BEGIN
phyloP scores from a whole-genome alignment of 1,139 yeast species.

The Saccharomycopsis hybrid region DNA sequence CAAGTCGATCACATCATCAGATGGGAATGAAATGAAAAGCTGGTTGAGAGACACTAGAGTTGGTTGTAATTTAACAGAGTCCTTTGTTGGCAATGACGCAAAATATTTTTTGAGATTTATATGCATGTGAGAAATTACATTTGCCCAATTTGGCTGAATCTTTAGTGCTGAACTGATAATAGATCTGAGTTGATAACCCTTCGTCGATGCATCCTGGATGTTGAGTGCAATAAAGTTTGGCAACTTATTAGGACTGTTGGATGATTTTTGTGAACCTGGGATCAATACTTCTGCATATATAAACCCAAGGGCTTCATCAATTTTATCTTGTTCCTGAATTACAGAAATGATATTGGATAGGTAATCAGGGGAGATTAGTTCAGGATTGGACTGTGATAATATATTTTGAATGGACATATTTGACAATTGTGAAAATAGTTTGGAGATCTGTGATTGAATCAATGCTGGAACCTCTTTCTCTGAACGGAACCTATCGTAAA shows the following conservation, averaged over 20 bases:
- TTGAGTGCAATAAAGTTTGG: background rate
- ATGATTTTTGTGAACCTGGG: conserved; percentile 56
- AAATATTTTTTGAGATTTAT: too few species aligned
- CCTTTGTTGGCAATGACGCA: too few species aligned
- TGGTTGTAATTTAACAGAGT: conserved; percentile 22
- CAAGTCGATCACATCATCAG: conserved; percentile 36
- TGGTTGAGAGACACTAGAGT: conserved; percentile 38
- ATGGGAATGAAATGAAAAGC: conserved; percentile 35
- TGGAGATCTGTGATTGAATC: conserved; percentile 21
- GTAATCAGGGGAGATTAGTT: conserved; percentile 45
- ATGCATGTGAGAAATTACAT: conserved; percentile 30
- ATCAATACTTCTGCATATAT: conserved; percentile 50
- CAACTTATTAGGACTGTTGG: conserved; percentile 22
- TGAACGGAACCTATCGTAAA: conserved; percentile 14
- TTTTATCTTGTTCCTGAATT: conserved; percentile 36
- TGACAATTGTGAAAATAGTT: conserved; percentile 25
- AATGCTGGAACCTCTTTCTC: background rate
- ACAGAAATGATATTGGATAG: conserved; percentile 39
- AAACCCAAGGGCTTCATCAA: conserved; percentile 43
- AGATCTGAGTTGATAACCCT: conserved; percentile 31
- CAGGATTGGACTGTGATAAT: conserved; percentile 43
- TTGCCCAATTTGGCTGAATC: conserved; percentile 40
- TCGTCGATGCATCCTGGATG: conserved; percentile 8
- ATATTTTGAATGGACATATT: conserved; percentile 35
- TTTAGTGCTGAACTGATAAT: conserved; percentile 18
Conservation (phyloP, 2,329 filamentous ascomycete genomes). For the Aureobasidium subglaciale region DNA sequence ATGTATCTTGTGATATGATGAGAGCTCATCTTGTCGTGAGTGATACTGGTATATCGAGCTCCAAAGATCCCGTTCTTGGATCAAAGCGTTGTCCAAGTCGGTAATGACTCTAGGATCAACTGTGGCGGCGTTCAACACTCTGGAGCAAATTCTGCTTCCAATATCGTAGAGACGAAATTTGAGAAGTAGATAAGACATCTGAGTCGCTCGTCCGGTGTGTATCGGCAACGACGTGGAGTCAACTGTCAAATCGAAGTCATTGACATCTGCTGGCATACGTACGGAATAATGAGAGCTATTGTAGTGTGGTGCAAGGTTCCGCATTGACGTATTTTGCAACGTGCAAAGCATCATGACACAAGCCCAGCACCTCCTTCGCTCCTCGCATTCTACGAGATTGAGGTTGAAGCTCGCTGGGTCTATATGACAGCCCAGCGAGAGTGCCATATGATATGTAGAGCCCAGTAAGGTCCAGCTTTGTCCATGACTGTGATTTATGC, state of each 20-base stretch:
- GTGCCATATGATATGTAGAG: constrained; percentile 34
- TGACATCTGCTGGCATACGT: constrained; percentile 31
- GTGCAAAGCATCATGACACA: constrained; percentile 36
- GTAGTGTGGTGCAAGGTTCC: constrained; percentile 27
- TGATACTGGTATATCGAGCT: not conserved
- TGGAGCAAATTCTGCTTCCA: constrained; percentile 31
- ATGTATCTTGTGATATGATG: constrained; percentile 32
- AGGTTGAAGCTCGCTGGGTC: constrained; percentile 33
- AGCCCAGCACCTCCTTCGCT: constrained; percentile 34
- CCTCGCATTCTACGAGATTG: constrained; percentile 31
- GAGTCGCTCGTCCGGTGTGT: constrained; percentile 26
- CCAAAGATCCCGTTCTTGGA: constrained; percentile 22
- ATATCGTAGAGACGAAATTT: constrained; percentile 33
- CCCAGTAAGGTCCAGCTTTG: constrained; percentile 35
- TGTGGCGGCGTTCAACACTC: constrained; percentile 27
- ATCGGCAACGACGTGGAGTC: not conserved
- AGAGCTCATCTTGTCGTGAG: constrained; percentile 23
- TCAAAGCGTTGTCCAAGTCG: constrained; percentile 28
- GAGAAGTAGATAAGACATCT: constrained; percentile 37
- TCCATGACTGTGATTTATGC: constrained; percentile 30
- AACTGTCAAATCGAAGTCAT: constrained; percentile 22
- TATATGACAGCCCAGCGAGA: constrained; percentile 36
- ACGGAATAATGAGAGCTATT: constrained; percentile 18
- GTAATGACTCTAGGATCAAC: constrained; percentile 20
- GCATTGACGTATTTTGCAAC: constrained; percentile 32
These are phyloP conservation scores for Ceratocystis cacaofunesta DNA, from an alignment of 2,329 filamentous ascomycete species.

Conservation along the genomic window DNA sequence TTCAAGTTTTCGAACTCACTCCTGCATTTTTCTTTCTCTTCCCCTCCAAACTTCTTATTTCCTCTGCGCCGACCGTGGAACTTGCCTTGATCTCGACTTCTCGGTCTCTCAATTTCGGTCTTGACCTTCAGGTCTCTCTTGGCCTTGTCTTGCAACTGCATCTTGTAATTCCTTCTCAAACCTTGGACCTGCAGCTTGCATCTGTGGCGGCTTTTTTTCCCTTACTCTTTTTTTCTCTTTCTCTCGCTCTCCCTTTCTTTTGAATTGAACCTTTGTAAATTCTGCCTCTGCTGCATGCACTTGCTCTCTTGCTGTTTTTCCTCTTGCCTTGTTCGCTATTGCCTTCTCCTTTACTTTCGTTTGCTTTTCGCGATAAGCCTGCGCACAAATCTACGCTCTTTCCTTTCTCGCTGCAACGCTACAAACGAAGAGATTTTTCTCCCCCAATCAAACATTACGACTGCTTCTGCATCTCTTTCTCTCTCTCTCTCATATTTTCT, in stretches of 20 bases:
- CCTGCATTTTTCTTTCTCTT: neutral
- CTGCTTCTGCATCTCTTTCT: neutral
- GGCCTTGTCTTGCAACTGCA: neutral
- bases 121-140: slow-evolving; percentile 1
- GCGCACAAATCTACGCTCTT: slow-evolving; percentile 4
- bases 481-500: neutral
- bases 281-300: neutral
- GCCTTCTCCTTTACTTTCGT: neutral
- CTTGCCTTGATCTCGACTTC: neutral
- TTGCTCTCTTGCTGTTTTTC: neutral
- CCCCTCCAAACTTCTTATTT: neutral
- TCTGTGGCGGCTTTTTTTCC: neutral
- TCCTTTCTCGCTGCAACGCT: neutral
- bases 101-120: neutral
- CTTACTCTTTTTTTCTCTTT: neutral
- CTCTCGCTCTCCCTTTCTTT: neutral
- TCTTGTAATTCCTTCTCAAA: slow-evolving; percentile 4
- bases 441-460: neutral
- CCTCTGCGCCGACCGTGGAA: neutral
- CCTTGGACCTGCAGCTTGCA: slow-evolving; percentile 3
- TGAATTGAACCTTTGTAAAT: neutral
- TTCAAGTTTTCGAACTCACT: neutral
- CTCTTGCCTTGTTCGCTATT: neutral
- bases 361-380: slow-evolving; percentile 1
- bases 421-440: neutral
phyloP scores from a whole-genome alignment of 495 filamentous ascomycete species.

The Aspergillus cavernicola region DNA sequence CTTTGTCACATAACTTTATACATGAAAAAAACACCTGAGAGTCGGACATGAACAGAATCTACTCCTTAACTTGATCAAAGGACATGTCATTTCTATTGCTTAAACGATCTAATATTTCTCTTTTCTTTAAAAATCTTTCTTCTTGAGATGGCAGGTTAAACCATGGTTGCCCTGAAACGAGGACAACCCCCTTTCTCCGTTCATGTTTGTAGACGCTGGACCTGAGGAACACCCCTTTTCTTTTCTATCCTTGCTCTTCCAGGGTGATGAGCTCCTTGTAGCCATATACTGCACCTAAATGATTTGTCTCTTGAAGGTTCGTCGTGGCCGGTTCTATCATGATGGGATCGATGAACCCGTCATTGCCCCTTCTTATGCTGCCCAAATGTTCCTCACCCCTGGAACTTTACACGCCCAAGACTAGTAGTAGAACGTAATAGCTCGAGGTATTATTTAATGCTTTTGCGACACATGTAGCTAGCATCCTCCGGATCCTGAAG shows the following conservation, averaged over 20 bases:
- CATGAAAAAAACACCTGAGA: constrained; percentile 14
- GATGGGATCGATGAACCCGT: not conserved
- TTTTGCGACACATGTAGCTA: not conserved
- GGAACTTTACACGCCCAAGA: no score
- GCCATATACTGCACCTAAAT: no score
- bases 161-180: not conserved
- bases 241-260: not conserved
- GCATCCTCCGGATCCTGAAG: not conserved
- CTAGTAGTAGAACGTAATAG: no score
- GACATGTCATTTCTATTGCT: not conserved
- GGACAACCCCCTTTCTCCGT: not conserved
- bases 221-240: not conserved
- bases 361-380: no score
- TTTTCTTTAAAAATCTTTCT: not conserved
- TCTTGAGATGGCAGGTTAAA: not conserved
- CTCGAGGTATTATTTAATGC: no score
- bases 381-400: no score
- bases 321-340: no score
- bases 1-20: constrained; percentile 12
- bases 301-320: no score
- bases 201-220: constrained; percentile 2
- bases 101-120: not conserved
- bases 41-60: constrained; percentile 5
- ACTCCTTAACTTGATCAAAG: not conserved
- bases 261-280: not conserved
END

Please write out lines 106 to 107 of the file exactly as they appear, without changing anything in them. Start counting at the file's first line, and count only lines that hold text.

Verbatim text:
- ACTCCTTAACTTGATCAAAG: not conserved
- bases 261-280: not conserved